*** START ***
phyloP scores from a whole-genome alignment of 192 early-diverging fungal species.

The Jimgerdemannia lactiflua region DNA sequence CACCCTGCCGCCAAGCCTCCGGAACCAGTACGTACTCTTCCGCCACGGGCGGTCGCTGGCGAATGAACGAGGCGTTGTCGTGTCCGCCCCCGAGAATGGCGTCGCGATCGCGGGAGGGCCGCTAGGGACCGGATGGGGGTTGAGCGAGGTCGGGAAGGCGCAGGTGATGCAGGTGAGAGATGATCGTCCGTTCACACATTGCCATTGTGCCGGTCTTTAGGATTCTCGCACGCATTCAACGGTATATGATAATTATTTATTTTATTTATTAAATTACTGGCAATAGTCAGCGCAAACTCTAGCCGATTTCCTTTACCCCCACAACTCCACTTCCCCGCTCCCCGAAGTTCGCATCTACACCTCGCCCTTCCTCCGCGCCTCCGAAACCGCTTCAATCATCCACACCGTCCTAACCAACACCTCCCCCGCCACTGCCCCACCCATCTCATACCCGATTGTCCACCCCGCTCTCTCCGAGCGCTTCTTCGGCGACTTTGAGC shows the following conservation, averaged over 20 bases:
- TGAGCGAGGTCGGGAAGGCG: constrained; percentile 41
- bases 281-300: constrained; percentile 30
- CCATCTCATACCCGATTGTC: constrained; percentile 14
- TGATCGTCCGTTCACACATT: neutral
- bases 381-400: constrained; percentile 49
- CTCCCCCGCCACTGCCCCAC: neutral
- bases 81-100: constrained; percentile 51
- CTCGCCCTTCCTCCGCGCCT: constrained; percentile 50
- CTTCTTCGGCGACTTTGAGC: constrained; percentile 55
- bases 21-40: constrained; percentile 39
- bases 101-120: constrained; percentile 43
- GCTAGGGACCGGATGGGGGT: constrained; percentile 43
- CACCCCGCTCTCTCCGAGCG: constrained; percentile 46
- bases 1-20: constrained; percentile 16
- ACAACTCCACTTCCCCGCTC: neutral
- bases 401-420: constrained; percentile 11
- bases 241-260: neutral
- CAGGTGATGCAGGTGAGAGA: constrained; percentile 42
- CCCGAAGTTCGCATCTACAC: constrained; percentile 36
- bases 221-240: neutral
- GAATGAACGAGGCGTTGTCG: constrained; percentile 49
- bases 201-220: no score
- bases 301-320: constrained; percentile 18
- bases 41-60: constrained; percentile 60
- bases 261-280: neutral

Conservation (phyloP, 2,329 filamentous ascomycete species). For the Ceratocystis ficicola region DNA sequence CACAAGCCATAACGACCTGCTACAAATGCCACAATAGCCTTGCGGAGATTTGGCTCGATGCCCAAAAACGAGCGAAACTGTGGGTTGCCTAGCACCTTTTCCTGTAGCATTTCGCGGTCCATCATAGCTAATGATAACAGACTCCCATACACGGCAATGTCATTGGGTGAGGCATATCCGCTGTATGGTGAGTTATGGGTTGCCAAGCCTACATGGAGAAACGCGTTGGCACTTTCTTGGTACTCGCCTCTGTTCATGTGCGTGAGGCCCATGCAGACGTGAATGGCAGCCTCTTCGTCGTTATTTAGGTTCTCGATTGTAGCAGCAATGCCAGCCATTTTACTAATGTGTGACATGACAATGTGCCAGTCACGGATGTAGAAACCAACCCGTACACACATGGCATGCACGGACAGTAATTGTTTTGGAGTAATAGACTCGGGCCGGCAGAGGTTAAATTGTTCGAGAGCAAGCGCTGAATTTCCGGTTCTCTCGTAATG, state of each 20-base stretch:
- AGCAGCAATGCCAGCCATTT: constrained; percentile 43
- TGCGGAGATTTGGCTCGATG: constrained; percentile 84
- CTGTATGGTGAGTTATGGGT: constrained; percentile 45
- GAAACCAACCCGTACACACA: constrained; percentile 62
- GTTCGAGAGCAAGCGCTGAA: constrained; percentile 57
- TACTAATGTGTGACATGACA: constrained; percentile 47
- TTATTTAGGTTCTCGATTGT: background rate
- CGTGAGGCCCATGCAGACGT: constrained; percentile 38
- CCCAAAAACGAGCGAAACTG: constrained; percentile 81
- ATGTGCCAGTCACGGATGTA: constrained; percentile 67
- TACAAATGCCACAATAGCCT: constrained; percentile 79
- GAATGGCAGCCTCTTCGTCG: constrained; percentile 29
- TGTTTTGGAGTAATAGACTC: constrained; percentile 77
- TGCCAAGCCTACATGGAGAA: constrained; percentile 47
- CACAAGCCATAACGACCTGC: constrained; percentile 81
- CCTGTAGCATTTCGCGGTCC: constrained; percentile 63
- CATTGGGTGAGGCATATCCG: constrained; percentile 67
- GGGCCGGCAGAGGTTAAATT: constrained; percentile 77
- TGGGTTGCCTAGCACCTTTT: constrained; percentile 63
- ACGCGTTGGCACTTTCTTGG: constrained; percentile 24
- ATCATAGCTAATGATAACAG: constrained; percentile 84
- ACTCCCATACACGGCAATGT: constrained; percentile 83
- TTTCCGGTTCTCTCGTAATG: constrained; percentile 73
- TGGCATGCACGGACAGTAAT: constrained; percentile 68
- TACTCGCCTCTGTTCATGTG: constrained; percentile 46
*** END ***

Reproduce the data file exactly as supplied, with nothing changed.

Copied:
phyloP scores from a whole-genome alignment of 192 early-diverging fungal species.

The Jimgerdemannia lactiflua region DNA sequence CACCCTGCCGCCAAGCCTCCGGAACCAGTACGTACTCTTCCGCCACGGGCGGTCGCTGGCGAATGAACGAGGCGTTGTCGTGTCCGCCCCCGAGAATGGCGTCGCGATCGCGGGAGGGCCGCTAGGGACCGGATGGGGGTTGAGCGAGGTCGGGAAGGCGCAGGTGATGCAGGTGAGAGATGATCGTCCGTTCACACATTGCCATTGTGCCGGTCTTTAGGATTCTCGCACGCATTCAACGGTATATGATAATTATTTATTTTATTTATTAAATTACTGGCAATAGTCAGCGCAAACTCTAGCCGATTTCCTTTACCCCCACAACTCCACTTCCCCGCTCCCCGAAGTTCGCATCTACACCTCGCCCTTCCTCCGCGCCTCCGAAACCGCTTCAATCATCCACACCGTCCTAACCAACACCTCCCCCGCCACTGCCCCACCCATCTCATACCCGATTGTCCACCCCGCTCTCTCCGAGCGCTTCTTCGGCGACTTTGAGC shows the following conservation, averaged over 20 bases:
- TGAGCGAGGTCGGGAAGGCG: constrained; percentile 41
- bases 281-300: constrained; percentile 30
- CCATCTCATACCCGATTGTC: constrained; percentile 14
- TGATCGTCCGTTCACACATT: neutral
- bases 381-400: constrained; percentile 49
- CTCCCCCGCCACTGCCCCAC: neutral
- bases 81-100: constrained; percentile 51
- CTCGCCCTTCCTCCGCGCCT: constrained; percentile 50
- CTTCTTCGGCGACTTTGAGC: constrained; percentile 55
- bases 21-40: constrained; percentile 39
- bases 101-120: constrained; percentile 43
- GCTAGGGACCGGATGGGGGT: constrained; percentile 43
- CACCCCGCTCTCTCCGAGCG: constrained; percentile 46
- bases 1-20: constrained; percentile 16
- ACAACTCCACTTCCCCGCTC: neutral
- bases 401-420: constrained; percentile 11
- bases 241-260: neutral
- CAGGTGATGCAGGTGAGAGA: constrained; percentile 42
- CCCGAAGTTCGCATCTACAC: constrained; percentile 36
- bases 221-240: neutral
- GAATGAACGAGGCGTTGTCG: constrained; percentile 49
- bases 201-220: no score
- bases 301-320: constrained; percentile 18
- bases 41-60: constrained; percentile 60
- bases 261-280: neutral

Conservation (phyloP, 2,329 filamentous ascomycete species). For the Ceratocystis ficicola region DNA sequence CACAAGCCATAACGACCTGCTACAAATGCCACAATAGCCTTGCGGAGATTTGGCTCGATGCCCAAAAACGAGCGAAACTGTGGGTTGCCTAGCACCTTTTCCTGTAGCATTTCGCGGTCCATCATAGCTAATGATAACAGACTCCCATACACGGCAATGTCATTGGGTGAGGCATATCCGCTGTATGGTGAGTTATGGGTTGCCAAGCCTACATGGAGAAACGCGTTGGCACTTTCTTGGTACTCGCCTCTGTTCATGTGCGTGAGGCCCATGCAGACGTGAATGGCAGCCTCTTCGTCGTTATTTAGGTTCTCGATTGTAGCAGCAATGCCAGCCATTTTACTAATGTGTGACATGACAATGTGCCAGTCACGGATGTAGAAACCAACCCGTACACACATGGCATGCACGGACAGTAATTGTTTTGGAGTAATAGACTCGGGCCGGCAGAGGTTAAATTGTTCGAGAGCAAGCGCTGAATTTCCGGTTCTCTCGTAATG, state of each 20-base stretch:
- AGCAGCAATGCCAGCCATTT: constrained; percentile 43
- TGCGGAGATTTGGCTCGATG: constrained; percentile 84
- CTGTATGGTGAGTTATGGGT: constrained; percentile 45
- GAAACCAACCCGTACACACA: constrained; percentile 62
- GTTCGAGAGCAAGCGCTGAA: constrained; percentile 57
- TACTAATGTGTGACATGACA: constrained; percentile 47
- TTATTTAGGTTCTCGATTGT: background rate
- CGTGAGGCCCATGCAGACGT: constrained; percentile 38
- CCCAAAAACGAGCGAAACTG: constrained; percentile 81
- ATGTGCCAGTCACGGATGTA: constrained; percentile 67
- TACAAATGCCACAATAGCCT: constrained; percentile 79
- GAATGGCAGCCTCTTCGTCG: constrained; percentile 29
- TGTTTTGGAGTAATAGACTC: constrained; percentile 77
- TGCCAAGCCTACATGGAGAA: constrained; percentile 47
- CACAAGCCATAACGACCTGC: constrained; percentile 81
- CCTGTAGCATTTCGCGGTCC: constrained; percentile 63
- CATTGGGTGAGGCATATCCG: constrained; percentile 67
- GGGCCGGCAGAGGTTAAATT: constrained; percentile 77
- TGGGTTGCCTAGCACCTTTT: constrained; percentile 63
- ACGCGTTGGCACTTTCTTGG: constrained; percentile 24
- ATCATAGCTAATGATAACAG: constrained; percentile 84
- ACTCCCATACACGGCAATGT: constrained; percentile 83
- TTTCCGGTTCTCTCGTAATG: constrained; percentile 73
- TGGCATGCACGGACAGTAAT: constrained; percentile 68
- TACTCGCCTCTGTTCATGTG: constrained; percentile 46